graphy.js

A collection of RDF libraries for JavaScript

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This document describes the command-line interface for the binary graphy available from npm.

npm i -g graphy


Internal Pipeline

The graphy CLI works by pushing RDF data through a series of internal transforms, starting with a single input on stdin (or instead, multiple inputs) and ending with a single output on stdout. This internal pipeline feature allows for efficient, high-bandwidth transformations of RDF data.

Usage: graphy [OPTIONS] COMMAND [ / COMMAND]* [--inputs FILE...]

Table of Contents:


Commands

read [OPTIONS]

Read RDF content, i.e., deserialize it.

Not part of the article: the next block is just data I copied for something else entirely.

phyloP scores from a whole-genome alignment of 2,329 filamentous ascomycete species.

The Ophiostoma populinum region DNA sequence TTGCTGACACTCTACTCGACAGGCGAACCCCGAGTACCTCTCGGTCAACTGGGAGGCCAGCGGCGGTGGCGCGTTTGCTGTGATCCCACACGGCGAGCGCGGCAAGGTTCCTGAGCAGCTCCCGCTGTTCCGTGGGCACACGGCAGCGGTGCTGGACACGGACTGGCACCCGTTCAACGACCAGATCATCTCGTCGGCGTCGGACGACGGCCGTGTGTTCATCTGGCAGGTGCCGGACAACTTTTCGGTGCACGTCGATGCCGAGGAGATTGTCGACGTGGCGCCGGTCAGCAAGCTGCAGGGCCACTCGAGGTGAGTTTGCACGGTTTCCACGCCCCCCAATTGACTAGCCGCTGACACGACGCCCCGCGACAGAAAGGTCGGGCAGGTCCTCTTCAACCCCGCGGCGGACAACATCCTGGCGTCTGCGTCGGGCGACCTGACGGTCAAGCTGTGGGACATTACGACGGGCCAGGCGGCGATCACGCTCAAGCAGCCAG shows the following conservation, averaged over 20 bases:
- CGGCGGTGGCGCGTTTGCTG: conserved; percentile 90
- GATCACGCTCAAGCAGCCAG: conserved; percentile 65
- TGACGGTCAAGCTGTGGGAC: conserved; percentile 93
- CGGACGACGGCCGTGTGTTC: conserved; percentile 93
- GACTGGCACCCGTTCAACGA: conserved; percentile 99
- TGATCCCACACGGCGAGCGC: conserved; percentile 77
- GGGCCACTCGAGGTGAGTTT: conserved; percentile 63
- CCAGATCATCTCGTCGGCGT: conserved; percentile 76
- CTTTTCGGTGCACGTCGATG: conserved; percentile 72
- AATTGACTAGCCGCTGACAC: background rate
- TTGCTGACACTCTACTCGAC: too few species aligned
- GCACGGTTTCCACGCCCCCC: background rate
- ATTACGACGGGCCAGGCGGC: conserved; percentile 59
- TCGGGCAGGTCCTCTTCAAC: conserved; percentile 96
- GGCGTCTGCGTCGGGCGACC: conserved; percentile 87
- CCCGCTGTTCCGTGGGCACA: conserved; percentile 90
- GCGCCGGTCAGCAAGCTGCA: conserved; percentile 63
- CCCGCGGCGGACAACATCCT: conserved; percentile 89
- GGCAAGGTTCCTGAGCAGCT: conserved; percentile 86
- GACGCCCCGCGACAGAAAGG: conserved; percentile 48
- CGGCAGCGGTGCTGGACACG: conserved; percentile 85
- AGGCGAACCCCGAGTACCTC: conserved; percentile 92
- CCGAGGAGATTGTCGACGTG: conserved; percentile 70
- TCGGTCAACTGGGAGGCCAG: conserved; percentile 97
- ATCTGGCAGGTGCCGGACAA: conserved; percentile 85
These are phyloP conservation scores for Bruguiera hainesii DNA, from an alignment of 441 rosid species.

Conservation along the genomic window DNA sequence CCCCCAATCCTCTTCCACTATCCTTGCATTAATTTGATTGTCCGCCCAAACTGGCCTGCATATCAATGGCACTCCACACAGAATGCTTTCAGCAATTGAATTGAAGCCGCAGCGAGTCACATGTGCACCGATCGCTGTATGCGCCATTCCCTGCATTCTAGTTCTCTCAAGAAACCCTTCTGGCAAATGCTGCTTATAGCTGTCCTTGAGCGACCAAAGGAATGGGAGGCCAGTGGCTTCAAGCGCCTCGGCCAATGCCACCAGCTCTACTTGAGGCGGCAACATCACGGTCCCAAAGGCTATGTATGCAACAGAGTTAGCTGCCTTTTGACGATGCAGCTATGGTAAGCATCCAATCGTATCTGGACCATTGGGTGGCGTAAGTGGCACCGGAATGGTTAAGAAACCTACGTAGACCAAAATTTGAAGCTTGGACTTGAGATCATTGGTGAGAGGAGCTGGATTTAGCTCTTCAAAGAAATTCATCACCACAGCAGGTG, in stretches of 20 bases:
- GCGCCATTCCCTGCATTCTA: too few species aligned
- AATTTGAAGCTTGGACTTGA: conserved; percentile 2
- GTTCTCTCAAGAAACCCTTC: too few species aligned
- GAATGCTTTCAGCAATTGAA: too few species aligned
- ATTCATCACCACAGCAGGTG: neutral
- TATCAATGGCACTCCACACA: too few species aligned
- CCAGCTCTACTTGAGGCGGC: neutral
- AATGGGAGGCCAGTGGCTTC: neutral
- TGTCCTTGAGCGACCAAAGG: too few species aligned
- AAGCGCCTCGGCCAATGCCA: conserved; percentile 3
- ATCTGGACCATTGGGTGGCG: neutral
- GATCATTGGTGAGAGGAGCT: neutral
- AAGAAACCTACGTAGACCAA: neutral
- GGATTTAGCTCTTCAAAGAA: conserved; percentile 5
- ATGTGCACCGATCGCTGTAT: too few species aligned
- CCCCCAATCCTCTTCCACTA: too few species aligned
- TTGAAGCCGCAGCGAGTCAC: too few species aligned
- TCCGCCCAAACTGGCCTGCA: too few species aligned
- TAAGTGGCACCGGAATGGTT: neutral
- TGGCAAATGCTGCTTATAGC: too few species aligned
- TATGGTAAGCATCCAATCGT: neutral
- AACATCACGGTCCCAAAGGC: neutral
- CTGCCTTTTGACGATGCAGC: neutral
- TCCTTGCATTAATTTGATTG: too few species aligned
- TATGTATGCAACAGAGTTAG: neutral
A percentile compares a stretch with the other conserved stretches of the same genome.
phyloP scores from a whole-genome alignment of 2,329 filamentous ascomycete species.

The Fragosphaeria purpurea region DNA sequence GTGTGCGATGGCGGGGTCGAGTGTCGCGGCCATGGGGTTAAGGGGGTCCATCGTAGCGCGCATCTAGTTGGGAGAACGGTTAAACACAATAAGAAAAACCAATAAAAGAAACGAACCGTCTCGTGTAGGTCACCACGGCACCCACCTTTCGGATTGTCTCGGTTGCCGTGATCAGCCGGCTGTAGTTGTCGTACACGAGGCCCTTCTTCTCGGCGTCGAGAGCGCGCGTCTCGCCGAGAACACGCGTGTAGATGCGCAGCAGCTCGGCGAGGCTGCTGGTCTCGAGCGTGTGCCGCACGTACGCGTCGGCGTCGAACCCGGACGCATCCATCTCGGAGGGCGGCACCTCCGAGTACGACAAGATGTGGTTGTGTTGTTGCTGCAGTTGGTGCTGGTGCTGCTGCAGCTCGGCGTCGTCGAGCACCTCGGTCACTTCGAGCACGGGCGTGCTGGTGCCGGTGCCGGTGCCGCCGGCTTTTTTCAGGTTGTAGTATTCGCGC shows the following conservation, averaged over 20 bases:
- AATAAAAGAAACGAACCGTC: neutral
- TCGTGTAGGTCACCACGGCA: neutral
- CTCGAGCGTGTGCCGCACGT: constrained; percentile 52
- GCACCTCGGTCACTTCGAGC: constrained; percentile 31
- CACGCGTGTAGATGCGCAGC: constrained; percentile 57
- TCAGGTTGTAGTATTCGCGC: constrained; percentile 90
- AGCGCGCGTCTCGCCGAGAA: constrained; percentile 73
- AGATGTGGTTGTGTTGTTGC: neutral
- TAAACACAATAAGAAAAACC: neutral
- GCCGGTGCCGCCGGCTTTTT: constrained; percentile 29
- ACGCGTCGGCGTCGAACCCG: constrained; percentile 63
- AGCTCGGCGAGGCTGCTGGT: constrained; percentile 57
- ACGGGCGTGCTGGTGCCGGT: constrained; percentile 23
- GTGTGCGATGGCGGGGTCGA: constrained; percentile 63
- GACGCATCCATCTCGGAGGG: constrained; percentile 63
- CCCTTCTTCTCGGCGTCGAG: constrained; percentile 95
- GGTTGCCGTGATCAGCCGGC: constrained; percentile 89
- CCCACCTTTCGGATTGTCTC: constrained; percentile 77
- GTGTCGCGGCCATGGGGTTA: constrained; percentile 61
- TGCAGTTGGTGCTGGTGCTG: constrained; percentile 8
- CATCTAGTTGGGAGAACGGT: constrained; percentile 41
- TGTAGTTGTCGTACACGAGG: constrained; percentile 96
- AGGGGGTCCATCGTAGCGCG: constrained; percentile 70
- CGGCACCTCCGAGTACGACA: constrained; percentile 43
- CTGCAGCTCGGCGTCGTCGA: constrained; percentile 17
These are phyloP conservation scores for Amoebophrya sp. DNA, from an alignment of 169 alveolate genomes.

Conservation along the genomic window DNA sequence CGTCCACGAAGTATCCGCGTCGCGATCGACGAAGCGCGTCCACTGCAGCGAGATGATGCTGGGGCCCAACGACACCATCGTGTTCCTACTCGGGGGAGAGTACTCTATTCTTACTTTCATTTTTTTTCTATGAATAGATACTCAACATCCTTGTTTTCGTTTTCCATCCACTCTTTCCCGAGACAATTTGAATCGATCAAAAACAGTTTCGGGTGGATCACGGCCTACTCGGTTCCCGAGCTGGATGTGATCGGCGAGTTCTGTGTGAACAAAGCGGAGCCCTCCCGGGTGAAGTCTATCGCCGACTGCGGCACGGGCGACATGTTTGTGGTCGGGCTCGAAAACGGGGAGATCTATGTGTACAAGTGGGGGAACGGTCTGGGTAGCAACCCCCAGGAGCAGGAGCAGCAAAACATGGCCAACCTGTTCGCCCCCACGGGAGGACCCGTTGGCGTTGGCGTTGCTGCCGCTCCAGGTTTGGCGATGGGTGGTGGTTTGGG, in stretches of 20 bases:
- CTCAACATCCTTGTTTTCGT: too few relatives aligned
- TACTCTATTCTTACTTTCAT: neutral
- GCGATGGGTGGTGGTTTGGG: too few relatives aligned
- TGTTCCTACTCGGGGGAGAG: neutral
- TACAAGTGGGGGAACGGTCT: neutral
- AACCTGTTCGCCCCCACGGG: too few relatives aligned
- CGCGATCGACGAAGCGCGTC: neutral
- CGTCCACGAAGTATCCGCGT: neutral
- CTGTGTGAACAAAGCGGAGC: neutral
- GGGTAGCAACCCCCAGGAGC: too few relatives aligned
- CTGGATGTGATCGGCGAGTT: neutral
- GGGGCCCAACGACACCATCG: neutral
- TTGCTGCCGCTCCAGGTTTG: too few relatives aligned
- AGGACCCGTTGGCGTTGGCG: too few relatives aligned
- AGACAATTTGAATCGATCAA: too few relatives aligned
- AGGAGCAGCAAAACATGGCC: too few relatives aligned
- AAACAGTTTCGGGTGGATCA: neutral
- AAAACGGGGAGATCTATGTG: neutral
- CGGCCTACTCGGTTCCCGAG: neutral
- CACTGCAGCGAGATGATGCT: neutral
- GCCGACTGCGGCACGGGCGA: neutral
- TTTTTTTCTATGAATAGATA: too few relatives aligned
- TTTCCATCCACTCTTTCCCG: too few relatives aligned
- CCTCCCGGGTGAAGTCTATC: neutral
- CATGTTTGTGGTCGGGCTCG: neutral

Stream Multiplicity:

Options:

Examples:

   # validate an N-Triples document
   $ graphy read -c nt < input.nt > /dev/null

   # print line-delimited JSON of quads in N-Quads document
   $ graphy read -c nq < input.nq

   # validate a Turtle document
   $ graphy read -c ttl < input.ttl > /dev/null

   # print line-delimited JSON of quads in TriG document while validating it
   $ graphy read -c trig < input.trig

scribe [OPTIONS]

Scribe RDF content, i.e., serialize it, fast (and possibly ugly).

Stream Multiplicity:

Options:

Examples:

   # convert a Turtle document into N-Triples
   $ cat input.ttl | graphy read -c ttl / scribe -c nt > output.nt

   # convert a TriG document into N-Quads
   $ cat input.trig | graphy read -c trig / scribe -c nq > output.nq

   # convert an N-Triples document into Turtle
   $ cat input.nt | graphy read -c nt / scribe -c ttl > output.ttl

   # convert an N-Quads document into TriG
   $ cat input.nq | graphy read -c nq / scribe -c trig > output.trig

   # convert an N-Triples document into RDF/XML
   $ cat input.nq | graphy read -c nt / scribe -c xml > output.rdf

write [OPTIONS]